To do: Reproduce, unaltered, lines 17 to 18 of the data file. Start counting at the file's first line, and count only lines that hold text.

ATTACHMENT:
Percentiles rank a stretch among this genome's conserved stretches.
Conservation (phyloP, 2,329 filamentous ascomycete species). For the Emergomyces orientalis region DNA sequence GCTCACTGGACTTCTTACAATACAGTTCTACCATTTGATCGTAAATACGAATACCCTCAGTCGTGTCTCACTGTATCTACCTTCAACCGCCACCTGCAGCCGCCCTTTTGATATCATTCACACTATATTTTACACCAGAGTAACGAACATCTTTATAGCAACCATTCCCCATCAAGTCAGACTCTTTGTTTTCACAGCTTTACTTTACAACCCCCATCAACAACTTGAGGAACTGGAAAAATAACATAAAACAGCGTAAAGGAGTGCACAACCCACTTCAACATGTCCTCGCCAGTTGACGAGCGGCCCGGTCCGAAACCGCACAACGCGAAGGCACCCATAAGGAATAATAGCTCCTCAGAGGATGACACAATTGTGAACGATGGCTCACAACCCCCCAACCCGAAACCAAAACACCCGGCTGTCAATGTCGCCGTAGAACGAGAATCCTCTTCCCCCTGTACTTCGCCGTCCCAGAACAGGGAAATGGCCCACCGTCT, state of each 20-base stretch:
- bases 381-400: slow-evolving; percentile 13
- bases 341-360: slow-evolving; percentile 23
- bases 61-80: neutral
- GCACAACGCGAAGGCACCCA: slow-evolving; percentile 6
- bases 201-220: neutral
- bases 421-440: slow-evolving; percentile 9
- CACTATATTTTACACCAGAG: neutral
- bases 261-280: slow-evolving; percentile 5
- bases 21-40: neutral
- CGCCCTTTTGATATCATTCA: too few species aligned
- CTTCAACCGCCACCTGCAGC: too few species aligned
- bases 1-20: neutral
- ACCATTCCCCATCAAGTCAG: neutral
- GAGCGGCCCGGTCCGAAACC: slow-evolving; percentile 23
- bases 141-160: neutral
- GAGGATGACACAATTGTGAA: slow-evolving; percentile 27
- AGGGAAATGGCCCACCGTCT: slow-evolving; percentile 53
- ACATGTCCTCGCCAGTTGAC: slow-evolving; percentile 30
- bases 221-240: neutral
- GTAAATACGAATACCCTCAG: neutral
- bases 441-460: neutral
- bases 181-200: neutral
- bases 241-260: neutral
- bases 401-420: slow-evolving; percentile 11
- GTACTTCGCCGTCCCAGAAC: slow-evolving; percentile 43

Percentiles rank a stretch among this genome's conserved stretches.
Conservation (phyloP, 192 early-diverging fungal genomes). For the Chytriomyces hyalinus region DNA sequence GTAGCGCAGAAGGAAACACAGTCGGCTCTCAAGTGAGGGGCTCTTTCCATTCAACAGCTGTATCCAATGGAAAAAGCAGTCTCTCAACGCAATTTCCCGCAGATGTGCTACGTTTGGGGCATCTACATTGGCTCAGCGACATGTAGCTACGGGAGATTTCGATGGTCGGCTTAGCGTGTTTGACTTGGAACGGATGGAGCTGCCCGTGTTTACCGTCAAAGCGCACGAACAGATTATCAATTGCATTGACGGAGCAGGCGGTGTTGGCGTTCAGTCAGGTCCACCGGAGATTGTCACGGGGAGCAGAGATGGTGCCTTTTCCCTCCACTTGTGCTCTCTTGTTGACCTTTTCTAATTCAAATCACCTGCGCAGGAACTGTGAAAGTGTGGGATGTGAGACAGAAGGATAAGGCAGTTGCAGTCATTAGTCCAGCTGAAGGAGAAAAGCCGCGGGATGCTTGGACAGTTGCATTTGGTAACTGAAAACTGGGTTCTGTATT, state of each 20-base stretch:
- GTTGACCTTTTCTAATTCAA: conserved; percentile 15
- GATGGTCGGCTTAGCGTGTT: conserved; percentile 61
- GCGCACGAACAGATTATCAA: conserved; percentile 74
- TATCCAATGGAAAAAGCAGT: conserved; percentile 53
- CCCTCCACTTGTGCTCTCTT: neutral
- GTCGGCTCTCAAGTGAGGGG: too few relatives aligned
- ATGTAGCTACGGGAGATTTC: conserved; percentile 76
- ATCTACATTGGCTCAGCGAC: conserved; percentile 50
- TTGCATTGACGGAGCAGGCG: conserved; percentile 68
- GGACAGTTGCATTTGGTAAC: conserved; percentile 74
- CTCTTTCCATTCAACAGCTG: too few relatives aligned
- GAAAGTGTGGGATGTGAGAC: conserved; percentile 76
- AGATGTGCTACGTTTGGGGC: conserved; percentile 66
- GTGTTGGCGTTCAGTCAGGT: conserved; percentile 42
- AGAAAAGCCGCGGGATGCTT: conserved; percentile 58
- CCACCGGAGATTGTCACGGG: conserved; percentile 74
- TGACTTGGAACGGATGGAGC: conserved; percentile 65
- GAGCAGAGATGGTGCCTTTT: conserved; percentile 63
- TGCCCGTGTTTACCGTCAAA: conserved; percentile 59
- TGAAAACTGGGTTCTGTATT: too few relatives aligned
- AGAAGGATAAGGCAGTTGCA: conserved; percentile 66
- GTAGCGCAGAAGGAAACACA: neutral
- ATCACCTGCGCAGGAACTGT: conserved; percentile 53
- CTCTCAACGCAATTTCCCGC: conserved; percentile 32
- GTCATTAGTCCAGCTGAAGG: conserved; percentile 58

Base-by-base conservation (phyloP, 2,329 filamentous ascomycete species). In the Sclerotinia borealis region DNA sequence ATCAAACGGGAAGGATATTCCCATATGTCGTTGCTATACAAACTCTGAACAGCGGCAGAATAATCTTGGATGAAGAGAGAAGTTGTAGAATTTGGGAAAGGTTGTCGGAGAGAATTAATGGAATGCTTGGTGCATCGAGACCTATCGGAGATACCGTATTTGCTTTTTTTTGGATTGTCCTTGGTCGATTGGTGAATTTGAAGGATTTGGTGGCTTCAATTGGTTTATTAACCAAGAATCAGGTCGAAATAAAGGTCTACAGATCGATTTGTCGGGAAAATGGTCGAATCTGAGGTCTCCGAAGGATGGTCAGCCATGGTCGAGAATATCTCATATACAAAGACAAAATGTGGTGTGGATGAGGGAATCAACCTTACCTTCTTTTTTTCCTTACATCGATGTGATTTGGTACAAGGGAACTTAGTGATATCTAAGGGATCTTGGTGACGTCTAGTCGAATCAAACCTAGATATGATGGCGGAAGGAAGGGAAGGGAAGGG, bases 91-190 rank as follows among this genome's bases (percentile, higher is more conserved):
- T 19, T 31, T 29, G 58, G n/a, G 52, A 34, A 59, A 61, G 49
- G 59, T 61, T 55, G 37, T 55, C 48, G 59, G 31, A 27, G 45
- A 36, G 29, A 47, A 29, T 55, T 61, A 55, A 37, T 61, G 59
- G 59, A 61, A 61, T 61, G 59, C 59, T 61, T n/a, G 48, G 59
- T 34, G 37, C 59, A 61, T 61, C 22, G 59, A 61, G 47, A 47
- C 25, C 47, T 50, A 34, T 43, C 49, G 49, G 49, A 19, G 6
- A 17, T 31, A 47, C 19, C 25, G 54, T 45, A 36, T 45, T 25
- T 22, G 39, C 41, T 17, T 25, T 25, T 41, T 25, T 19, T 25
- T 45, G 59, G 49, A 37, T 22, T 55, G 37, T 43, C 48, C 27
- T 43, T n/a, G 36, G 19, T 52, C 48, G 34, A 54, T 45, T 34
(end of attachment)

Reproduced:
- bases 141-160: neutral
- GAGGATGACACAATTGTGAA: slow-evolving; percentile 27